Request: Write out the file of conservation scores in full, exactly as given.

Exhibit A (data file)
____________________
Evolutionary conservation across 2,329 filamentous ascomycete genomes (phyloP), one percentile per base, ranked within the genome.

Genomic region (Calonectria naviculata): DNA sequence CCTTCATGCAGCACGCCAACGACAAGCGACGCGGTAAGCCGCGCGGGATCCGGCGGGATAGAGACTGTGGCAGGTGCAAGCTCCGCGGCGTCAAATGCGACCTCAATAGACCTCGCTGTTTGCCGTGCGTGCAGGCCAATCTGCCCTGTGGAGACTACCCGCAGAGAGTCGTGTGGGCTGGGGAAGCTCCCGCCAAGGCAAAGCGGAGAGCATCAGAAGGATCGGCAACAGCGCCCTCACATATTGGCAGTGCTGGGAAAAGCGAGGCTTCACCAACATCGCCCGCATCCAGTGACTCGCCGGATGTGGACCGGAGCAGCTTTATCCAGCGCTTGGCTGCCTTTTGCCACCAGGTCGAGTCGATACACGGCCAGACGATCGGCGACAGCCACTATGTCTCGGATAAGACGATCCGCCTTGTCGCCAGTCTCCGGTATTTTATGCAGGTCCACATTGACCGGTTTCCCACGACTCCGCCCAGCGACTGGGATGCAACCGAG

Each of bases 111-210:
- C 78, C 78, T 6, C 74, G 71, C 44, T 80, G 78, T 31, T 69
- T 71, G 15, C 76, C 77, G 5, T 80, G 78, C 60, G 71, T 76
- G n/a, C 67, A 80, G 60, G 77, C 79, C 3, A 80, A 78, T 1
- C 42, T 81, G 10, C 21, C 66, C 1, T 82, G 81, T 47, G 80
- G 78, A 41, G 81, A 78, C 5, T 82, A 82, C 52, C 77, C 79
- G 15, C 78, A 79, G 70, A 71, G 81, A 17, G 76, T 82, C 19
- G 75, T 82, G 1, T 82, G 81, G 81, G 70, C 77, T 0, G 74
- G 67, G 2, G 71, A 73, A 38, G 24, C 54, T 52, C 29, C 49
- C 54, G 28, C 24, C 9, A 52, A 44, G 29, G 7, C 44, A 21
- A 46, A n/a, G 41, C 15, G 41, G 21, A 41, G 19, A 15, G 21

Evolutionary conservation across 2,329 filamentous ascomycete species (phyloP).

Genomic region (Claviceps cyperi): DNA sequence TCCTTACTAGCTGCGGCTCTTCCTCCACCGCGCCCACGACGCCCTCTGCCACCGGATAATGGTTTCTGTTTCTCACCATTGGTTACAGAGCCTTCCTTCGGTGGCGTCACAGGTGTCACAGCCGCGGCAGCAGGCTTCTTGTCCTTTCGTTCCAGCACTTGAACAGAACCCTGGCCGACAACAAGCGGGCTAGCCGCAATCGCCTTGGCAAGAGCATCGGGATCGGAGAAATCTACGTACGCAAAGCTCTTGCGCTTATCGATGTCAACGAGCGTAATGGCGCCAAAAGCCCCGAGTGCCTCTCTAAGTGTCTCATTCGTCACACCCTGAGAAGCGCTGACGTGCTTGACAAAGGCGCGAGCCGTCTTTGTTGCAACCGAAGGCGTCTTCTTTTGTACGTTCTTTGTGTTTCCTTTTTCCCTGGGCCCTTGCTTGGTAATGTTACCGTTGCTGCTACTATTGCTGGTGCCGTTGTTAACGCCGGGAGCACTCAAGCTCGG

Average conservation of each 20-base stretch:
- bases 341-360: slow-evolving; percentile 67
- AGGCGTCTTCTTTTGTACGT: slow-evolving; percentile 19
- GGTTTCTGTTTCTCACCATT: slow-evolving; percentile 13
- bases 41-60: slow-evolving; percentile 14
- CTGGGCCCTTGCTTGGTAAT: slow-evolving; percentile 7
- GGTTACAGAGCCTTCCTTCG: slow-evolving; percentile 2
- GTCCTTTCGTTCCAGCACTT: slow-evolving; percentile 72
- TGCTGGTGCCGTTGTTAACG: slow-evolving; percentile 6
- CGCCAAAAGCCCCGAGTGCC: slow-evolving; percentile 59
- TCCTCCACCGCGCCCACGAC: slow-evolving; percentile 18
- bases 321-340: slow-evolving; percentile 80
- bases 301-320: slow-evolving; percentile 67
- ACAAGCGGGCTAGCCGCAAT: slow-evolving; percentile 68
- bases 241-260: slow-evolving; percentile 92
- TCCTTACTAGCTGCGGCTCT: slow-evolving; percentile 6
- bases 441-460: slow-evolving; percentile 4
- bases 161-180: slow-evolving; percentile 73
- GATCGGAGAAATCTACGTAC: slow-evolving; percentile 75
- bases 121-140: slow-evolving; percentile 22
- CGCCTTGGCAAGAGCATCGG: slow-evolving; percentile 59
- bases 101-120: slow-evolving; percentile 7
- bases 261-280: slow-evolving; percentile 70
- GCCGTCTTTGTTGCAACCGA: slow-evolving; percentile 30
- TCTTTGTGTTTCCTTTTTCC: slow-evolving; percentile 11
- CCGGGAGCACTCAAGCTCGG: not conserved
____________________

Evolutionary conservation across 2,329 filamentous ascomycete genomes (phyloP), one percentile per base, ranked within the genome.

Genomic region (Calonectria naviculata): DNA sequence CCTTCATGCAGCACGCCAACGACAAGCGACGCGGTAAGCCGCGCGGGATCCGGCGGGATAGAGACTGTGGCAGGTGCAAGCTCCGCGGCGTCAAATGCGACCTCAATAGACCTCGCTGTTTGCCGTGCGTGCAGGCCAATCTGCCCTGTGGAGACTACCCGCAGAGAGTCGTGTGGGCTGGGGAAGCTCCCGCCAAGGCAAAGCGGAGAGCATCAGAAGGATCGGCAACAGCGCCCTCACATATTGGCAGTGCTGGGAAAAGCGAGGCTTCACCAACATCGCCCGCATCCAGTGACTCGCCGGATGTGGACCGGAGCAGCTTTATCCAGCGCTTGGCTGCCTTTTGCCACCAGGTCGAGTCGATACACGGCCAGACGATCGGCGACAGCCACTATGTCTCGGATAAGACGATCCGCCTTGTCGCCAGTCTCCGGTATTTTATGCAGGTCCACATTGACCGGTTTCCCACGACTCCGCCCAGCGACTGGGATGCAACCGAG

Each of bases 111-210:
- C 78, C 78, T 6, C 74, G 71, C 44, T 80, G 78, T 31, T 69
- T 71, G 15, C 76, C 77, G 5, T 80, G 78, C 60, G 71, T 76
- G n/a, C 67, A 80, G 60, G 77, C 79, C 3, A 80, A 78, T 1
- C 42, T 81, G 10, C 21, C 66, C 1, T 82, G 81, T 47, G 80
- G 78, A 41, G 81, A 78, C 5, T 82, A 82, C 52, C 77, C 79
- G 15, C 78, A 79, G 70, A 71, G 81, A 17, G 76, T 82, C 19
- G 75, T 82, G 1, T 82, G 81, G 81, G 70, C 77, T 0, G 74
- G 67, G 2, G 71, A 73, A 38, G 24, C 54, T 52, C 29, C 49
- C 54, G 28, C 24, C 9, A 52, A 44, G 29, G 7, C 44, A 21
- A 46, A n/a, G 41, C 15, G 41, G 21, A 41, G 19, A 15, G 21

Evolutionary conservation across 2,329 filamentous ascomycete species (phyloP).

Genomic region (Claviceps cyperi): DNA sequence TCCTTACTAGCTGCGGCTCTTCCTCCACCGCGCCCACGACGCCCTCTGCCACCGGATAATGGTTTCTGTTTCTCACCATTGGTTACAGAGCCTTCCTTCGGTGGCGTCACAGGTGTCACAGCCGCGGCAGCAGGCTTCTTGTCCTTTCGTTCCAGCACTTGAACAGAACCCTGGCCGACAACAAGCGGGCTAGCCGCAATCGCCTTGGCAAGAGCATCGGGATCGGAGAAATCTACGTACGCAAAGCTCTTGCGCTTATCGATGTCAACGAGCGTAATGGCGCCAAAAGCCCCGAGTGCCTCTCTAAGTGTCTCATTCGTCACACCCTGAGAAGCGCTGACGTGCTTGACAAAGGCGCGAGCCGTCTTTGTTGCAACCGAAGGCGTCTTCTTTTGTACGTTCTTTGTGTTTCCTTTTTCCCTGGGCCCTTGCTTGGTAATGTTACCGTTGCTGCTACTATTGCTGGTGCCGTTGTTAACGCCGGGAGCACTCAAGCTCGG

Average conservation of each 20-base stretch:
- bases 341-360: slow-evolving; percentile 67
- AGGCGTCTTCTTTTGTACGT: slow-evolving; percentile 19
- GGTTTCTGTTTCTCACCATT: slow-evolving; percentile 13
- bases 41-60: slow-evolving; percentile 14
- CTGGGCCCTTGCTTGGTAAT: slow-evolving; percentile 7
- GGTTACAGAGCCTTCCTTCG: slow-evolving; percentile 2
- GTCCTTTCGTTCCAGCACTT: slow-evolving; percentile 72
- TGCTGGTGCCGTTGTTAACG: slow-evolving; percentile 6
- CGCCAAAAGCCCCGAGTGCC: slow-evolving; percentile 59
- TCCTCCACCGCGCCCACGAC: slow-evolving; percentile 18
- bases 321-340: slow-evolving; percentile 80
- bases 301-320: slow-evolving; percentile 67
- ACAAGCGGGCTAGCCGCAAT: slow-evolving; percentile 68
- bases 241-260: slow-evolving; percentile 92
- TCCTTACTAGCTGCGGCTCT: slow-evolving; percentile 6
- bases 441-460: slow-evolving; percentile 4
- bases 161-180: slow-evolving; percentile 73
- GATCGGAGAAATCTACGTAC: slow-evolving; percentile 75
- bases 121-140: slow-evolving; percentile 22
- CGCCTTGGCAAGAGCATCGG: slow-evolving; percentile 59
- bases 101-120: slow-evolving; percentile 7
- bases 261-280: slow-evolving; percentile 70
- GCCGTCTTTGTTGCAACCGA: slow-evolving; percentile 30
- TCTTTGTGTTTCCTTTTTCC: slow-evolving; percentile 11
- CCGGGAGCACTCAAGCTCGG: not conserved